P&G, Unilever and Reckitt: the corporate brands that came out of the shadows

P&G's new corporate campaign celebrates mums
P&G's new corporate campaign celebrates mums

FMCG firms want consumers to get to know their corporate side, writes Loulla-Mae Eleftheriou-Smith.

Procter & Gamble (P&G) is adamant that consumers care about its corporate brand. The FMCG power-house has just launched its first consumer-facing corporate ads in the UK, with a campaign leading up to the London 2012 Olympics declaring it to be 'Proud sponsor of mums'.

The campaign, timed to coincide with Mother's Day on Sunday, plays on the idea that mums are often in the background - 'never the focus but always there'.

Although it is difficult to liken a multinational company that owns such brands as Ariel and Duracell to a mum, the comparison it is trying to draw is clear: consumers rely on P&G products, even if they do not know it.

P&G corporate marketing director Roisin Donnelly claims that purchase intent increases by up to 20% when consumers understand the connection between the company and its brands, and she is not alone in believing that there is a place for the corporate brand in consumers' lives.

Unilever put its logo on all its product advertising in 2009, while Reckitt Benckiser (RB) overhauled its branding in the same year as part of a strategy to raise its profile and position it as 'the power behind the power brands'.

As well as boosting consumer recognition, RB took its corporate activity a step further last week, putting its branding centre-stage in a major recruitment drive (see box below right). Its belief is that if the corporate brand is better known and understood by the public, young business-people are more likely to seek it out as a place to build a career.

A corporate campaign can particularly resonate for those companies that align their activities with a sense of 'social good', according to Jim Prior, chief executive of branding agency The Partners. 'In such cases, companies are right to promote their brand profile,' he says. 'People want to hear it and it's a story that the leaders of these organisations want to tell.'

While it might be easy to dismiss the idea that consumers care about the company behind their chosen brand of bleach, and put such campaigns down to vanity marketing by the companies concerned, there is a benefit to coming out from behind the corporate curtain.

'Companies are wising up to the fact that, underneath the unhelpful term "corporate", there is a powerfully simple principle that can drive measurable financial return,' says Rachel Barrie, director of strategy at ad agency Fallon, who worked on the Unilever corporate brief in 2009. 'Put simply: people want to know who they are doing business with.'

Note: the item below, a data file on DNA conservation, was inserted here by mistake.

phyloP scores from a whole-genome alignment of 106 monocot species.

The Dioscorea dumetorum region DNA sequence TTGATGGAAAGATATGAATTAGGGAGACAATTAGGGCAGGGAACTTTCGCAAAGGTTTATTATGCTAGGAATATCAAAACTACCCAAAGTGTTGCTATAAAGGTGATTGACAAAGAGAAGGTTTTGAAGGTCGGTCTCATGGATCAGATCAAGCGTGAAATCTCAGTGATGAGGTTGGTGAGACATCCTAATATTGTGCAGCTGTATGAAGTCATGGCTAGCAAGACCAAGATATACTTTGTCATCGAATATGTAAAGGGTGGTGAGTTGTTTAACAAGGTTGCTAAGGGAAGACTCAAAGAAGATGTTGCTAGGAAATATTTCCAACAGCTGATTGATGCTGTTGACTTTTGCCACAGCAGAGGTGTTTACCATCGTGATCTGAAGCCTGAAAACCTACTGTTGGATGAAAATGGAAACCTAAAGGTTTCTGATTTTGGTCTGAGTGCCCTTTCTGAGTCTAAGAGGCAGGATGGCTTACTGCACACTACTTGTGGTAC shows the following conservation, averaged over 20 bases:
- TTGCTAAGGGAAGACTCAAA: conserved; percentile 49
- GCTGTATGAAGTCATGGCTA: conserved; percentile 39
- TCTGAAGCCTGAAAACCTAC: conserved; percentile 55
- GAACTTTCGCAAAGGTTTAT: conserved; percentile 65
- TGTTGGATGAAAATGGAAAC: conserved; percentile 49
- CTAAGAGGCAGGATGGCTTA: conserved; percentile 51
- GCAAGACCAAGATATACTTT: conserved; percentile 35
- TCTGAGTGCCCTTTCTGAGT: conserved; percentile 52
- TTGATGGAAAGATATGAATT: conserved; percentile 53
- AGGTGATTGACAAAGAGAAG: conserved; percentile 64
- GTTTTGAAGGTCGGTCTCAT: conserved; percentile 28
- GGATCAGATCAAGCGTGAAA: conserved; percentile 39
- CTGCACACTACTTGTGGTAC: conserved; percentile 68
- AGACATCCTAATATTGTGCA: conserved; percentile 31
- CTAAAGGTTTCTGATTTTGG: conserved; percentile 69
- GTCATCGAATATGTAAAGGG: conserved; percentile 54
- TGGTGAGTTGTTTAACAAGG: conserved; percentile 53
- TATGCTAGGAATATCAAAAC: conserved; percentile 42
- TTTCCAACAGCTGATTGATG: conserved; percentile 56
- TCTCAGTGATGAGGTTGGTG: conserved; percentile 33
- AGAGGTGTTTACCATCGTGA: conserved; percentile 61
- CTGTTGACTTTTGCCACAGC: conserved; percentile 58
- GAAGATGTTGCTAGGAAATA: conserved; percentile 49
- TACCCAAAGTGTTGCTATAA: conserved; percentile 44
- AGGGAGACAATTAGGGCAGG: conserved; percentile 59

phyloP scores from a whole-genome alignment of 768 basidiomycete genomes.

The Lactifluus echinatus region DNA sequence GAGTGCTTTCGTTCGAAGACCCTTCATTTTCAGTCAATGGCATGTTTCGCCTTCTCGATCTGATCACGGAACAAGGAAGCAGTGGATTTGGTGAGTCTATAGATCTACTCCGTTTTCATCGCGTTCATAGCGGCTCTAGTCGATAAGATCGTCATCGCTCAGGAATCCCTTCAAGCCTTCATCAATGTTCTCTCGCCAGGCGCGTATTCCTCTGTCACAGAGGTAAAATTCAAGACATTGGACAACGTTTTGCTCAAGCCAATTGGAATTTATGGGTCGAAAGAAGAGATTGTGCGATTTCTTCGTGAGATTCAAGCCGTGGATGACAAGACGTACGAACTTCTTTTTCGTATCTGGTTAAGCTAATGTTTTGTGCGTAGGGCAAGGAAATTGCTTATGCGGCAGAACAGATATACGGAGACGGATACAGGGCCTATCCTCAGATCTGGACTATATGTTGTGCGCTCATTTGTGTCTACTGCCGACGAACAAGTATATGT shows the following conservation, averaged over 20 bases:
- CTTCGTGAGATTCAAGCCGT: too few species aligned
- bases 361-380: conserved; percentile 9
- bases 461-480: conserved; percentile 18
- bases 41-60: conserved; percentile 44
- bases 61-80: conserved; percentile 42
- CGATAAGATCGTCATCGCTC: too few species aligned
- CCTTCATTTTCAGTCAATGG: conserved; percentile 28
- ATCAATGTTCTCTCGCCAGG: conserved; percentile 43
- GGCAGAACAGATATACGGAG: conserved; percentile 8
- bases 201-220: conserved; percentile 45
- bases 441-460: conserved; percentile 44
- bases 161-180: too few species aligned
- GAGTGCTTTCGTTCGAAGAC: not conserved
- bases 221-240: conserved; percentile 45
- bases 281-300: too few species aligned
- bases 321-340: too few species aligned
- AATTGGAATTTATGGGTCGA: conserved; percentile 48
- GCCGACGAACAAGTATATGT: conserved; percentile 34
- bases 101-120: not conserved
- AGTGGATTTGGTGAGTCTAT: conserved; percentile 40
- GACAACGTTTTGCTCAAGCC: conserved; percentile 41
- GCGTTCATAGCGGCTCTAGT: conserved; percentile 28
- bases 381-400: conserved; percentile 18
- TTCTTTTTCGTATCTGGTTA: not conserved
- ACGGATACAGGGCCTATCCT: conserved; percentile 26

Q: Why do you advertise your corporate brand?

A: Consumers want to be informed

Roisin Donnelly, Corporate marketing director, Procter & Gamble UK & Ireland

Nearly every UK household has at least one P&G product, but the average household has more than five. P&G's global partnership with the International Olympic Committee for the next five Olympic Games provides a great opportunity to talk to consumers about P&G and what we stand for.

The strategy behind this work is very clear: our campaign is all about our consumers. We know from the US how well received our 'Proud sponsor of mums' campaign can be. Our sponsorship of the 2010 Vancouver Winter Olympics delivered an estimated $100m in incremental sales.

This is also about responding to a consumer desire to be informed about products they buy and the companies that make them.

A: To boost public awareness

Matt Close, Vice-president, marketing, home and personal care, Unilever UK and Ireland

Our research says that consumers are increasingly interested in the 'names behind the names', are increasingly marketing-literate and marketing-savvy, and know that there are people who are behind brands.

We wanted to make sure that consumers could identify us as Unilever and, because our brands are household names, they would start to associate all of our brands with Unilever.

(Since introducing the logo to individual product campaigns), our metrics say we have had an impact. We have grown consumers' spontaneous awareness of Unilever by 50%, and more people know us and our name now than ever before.

A: It helps recruitment

Andraea Dawson-Shepherd, Senior vice-president, global corporate communication and affairs, Reckitt Benckiser

Historically, we have always let product brands take the limelight, while we have been pretty silent behind them. We are now focused on the corporate brand and have launched a significant step up in the corporate campaign across several important countries.

Our corporate brand campaign is focused on recruitment and we want people to think about whether we could be the right place to work.

The campaign is not about adding to the (awareness of our) product brands, as they do well enough on their own. This is about selling the company in a targeted way. We are growing awareness among people in their 20s and 30s, who make up the future talent pipeline.


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